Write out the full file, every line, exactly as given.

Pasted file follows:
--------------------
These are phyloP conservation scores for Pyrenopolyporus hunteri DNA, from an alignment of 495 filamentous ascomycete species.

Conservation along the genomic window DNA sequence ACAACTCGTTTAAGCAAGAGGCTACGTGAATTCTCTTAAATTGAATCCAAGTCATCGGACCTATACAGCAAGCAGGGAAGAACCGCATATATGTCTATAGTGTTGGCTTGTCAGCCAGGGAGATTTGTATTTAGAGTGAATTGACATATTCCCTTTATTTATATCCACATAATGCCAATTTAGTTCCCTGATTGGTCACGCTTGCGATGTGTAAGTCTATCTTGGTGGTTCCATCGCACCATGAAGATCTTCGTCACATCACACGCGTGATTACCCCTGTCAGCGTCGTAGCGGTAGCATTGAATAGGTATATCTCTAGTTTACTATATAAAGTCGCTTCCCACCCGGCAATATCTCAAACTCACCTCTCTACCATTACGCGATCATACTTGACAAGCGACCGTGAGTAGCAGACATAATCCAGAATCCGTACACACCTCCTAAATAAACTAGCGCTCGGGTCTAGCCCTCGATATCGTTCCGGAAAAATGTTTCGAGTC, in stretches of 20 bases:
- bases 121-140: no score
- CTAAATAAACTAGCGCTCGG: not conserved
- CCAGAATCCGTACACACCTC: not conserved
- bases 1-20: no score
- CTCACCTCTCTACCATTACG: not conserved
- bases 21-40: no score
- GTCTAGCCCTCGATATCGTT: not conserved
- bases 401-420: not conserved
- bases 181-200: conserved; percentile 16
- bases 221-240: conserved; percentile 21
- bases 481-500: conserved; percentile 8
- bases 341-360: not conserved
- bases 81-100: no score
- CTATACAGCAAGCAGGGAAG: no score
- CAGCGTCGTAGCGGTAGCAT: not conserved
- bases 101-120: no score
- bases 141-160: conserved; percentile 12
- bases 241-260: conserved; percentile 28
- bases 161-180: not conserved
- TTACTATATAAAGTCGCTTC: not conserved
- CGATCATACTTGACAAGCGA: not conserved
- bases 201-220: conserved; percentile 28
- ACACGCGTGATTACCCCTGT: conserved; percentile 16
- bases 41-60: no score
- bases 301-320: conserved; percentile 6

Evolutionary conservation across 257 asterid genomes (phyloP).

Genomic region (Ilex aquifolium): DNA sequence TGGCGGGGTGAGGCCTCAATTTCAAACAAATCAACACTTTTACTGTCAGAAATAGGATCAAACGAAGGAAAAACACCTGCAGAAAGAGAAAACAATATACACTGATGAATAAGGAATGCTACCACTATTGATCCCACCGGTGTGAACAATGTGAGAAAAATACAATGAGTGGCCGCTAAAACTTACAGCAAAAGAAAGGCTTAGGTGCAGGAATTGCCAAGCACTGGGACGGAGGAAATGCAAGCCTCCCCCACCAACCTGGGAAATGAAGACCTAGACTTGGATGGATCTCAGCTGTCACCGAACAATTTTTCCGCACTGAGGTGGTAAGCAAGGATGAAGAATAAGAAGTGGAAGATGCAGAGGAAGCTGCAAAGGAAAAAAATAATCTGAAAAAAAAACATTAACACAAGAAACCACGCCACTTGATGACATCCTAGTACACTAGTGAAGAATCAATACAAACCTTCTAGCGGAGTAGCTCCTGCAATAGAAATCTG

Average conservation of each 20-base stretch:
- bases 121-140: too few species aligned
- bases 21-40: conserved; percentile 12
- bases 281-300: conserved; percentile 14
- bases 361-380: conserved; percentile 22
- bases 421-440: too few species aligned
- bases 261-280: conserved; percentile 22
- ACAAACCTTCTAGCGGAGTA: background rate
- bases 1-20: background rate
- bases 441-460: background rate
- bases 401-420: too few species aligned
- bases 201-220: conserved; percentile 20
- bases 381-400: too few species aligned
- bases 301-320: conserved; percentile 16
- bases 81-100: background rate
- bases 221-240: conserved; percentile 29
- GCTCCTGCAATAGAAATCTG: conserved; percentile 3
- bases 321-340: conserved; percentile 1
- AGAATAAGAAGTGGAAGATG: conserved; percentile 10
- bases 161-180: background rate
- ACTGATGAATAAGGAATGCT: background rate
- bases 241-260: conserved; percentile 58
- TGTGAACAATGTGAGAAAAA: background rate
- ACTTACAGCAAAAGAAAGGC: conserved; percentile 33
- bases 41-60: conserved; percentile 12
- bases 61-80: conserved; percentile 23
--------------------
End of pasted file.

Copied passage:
These are phyloP conservation scores for Pyrenopolyporus hunteri DNA, from an alignment of 495 filamentous ascomycete species.

Conservation along the genomic window DNA sequence ACAACTCGTTTAAGCAAGAGGCTACGTGAATTCTCTTAAATTGAATCCAAGTCATCGGACCTATACAGCAAGCAGGGAAGAACCGCATATATGTCTATAGTGTTGGCTTGTCAGCCAGGGAGATTTGTATTTAGAGTGAATTGACATATTCCCTTTATTTATATCCACATAATGCCAATTTAGTTCCCTGATTGGTCACGCTTGCGATGTGTAAGTCTATCTTGGTGGTTCCATCGCACCATGAAGATCTTCGTCACATCACACGCGTGATTACCCCTGTCAGCGTCGTAGCGGTAGCATTGAATAGGTATATCTCTAGTTTACTATATAAAGTCGCTTCCCACCCGGCAATATCTCAAACTCACCTCTCTACCATTACGCGATCATACTTGACAAGCGACCGTGAGTAGCAGACATAATCCAGAATCCGTACACACCTCCTAAATAAACTAGCGCTCGGGTCTAGCCCTCGATATCGTTCCGGAAAAATGTTTCGAGTC, in stretches of 20 bases:
- bases 121-140: no score
- CTAAATAAACTAGCGCTCGG: not conserved
- CCAGAATCCGTACACACCTC: not conserved
- bases 1-20: no score
- CTCACCTCTCTACCATTACG: not conserved
- bases 21-40: no score
- GTCTAGCCCTCGATATCGTT: not conserved
- bases 401-420: not conserved
- bases 181-200: conserved; percentile 16
- bases 221-240: conserved; percentile 21
- bases 481-500: conserved; percentile 8
- bases 341-360: not conserved
- bases 81-100: no score
- CTATACAGCAAGCAGGGAAG: no score
- CAGCGTCGTAGCGGTAGCAT: not conserved
- bases 101-120: no score
- bases 141-160: conserved; percentile 12
- bases 241-260: conserved; percentile 28
- bases 161-180: not conserved
- TTACTATATAAAGTCGCTTC: not conserved
- CGATCATACTTGACAAGCGA: not conserved
- bases 201-220: conserved; percentile 28
- ACACGCGTGATTACCCCTGT: conserved; percentile 16
- bases 41-60: no score
- bases 301-320: conserved; percentile 6

Evolutionary conservation across 257 asterid genomes (phyloP).

Genomic region (Ilex aquifolium): DNA sequence TGGCGGGGTGAGGCCTCAATTTCAAACAAATCAACACTTTTACTGTCAGAAATAGGATCAAACGAAGGAAAAACACCTGCAGAAAGAGAAAACAATATACACTGATGAATAAGGAATGCTACCACTATTGATCCCACCGGTGTGAACAATGTGAGAAAAATACAATGAGTGGCCGCTAAAACTTACAGCAAAAGAAAGGCTTAGGTGCAGGAATTGCCAAGCACTGGGACGGAGGAAATGCAAGCCTCCCCCACCAACCTGGGAAATGAAGACCTAGACTTGGATGGATCTCAGCTGTCACCGAACAATTTTTCCGCACTGAGGTGGTAAGCAAGGATGAAGAATAAGAAGTGGAAGATGCAGAGGAAGCTGCAAAGGAAAAAAATAATCTGAAAAAAAAACATTAACACAAGAAACCACGCCACTTGATGACATCCTAGTACACTAGTGAAGAATCAATACAAACCTTCTAGCGGAGTAGCTCCTGCAATAGAAATCTG

Average conservation of each 20-base stretch:
- bases 121-140: too few species aligned
- bases 21-40: conserved; percentile 12
- bases 281-300: conserved; percentile 14
- bases 361-380: conserved; percentile 22
- bases 421-440: too few species aligned
- bases 261-280: conserved; percentile 22
- ACAAACCTTCTAGCGGAGTA: background rate
- bases 1-20: background rate
- bases 441-460: background rate
- bases 401-420: too few species aligned
- bases 201-220: conserved; percentile 20
- bases 381-400: too few species aligned
- bases 301-320: conserved; percentile 16
- bases 81-100: background rate
- bases 221-240: conserved; percentile 29
- GCTCCTGCAATAGAAATCTG: conserved; percentile 3
- bases 321-340: conserved; percentile 1
- AGAATAAGAAGTGGAAGATG: conserved; percentile 10
- bases 161-180: background rate
- ACTGATGAATAAGGAATGCT: background rate
- bases 241-260: conserved; percentile 58
- TGTGAACAATGTGAGAAAAA: background rate
- ACTTACAGCAAAAGAAAGGC: conserved; percentile 33
- bases 41-60: conserved; percentile 12
- bases 61-80: conserved; percentile 23